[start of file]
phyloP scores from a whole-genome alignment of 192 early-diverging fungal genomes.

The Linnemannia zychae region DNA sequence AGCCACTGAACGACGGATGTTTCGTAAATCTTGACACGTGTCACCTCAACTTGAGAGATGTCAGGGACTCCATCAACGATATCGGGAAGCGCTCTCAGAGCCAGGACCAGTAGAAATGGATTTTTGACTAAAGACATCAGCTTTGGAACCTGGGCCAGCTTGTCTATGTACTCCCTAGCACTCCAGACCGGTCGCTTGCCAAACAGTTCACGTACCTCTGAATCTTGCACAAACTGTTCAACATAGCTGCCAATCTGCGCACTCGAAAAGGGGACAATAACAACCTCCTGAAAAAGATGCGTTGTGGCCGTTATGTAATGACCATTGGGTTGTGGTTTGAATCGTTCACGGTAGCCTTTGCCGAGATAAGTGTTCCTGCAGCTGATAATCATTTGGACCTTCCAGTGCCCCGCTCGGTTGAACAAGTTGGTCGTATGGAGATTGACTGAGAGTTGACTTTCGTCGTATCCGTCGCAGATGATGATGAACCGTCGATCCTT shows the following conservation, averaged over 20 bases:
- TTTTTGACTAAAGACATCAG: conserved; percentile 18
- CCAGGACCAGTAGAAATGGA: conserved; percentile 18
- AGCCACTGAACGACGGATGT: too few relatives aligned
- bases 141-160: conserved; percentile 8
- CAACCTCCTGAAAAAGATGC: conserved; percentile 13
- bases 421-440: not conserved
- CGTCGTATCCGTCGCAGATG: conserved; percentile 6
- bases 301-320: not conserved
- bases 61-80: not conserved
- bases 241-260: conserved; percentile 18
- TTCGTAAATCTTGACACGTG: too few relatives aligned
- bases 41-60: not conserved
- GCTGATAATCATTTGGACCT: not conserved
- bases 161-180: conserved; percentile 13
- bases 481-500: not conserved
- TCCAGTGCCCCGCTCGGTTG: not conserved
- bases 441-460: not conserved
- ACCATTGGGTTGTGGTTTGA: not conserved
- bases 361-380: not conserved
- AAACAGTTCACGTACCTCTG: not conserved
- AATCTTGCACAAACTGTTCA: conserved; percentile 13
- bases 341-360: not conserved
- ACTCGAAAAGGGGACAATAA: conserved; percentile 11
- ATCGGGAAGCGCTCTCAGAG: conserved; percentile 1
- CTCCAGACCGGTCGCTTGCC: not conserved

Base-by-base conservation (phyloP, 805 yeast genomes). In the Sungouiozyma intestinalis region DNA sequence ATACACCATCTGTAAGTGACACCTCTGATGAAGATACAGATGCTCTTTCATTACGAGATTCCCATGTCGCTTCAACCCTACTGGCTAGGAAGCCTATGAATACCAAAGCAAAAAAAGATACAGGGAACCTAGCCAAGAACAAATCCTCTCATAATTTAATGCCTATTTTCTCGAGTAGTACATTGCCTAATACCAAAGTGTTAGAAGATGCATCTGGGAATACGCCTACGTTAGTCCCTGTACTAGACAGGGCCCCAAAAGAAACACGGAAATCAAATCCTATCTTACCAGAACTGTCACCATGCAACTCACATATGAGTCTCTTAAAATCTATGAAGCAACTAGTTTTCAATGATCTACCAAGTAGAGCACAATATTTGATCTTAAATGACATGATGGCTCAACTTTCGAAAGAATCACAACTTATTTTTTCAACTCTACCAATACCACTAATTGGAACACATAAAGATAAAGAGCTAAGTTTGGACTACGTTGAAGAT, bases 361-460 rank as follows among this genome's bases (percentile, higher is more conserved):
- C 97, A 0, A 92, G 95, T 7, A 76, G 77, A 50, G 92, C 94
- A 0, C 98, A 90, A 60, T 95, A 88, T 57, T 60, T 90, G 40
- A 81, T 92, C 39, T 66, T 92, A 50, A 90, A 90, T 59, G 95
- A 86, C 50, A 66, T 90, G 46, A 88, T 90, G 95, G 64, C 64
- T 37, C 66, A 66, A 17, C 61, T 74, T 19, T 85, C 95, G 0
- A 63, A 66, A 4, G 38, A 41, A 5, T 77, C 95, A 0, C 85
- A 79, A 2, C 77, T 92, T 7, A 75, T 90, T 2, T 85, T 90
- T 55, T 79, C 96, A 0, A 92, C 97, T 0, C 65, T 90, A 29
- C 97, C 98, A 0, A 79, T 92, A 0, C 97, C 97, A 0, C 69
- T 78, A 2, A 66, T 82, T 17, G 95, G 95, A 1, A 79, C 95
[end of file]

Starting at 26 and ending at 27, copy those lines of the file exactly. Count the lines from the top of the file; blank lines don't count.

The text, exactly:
- ATCGGGAAGCGCTCTCAGAG: conserved; percentile 1
- CTCCAGACCGGTCGCTTGCC: not conserved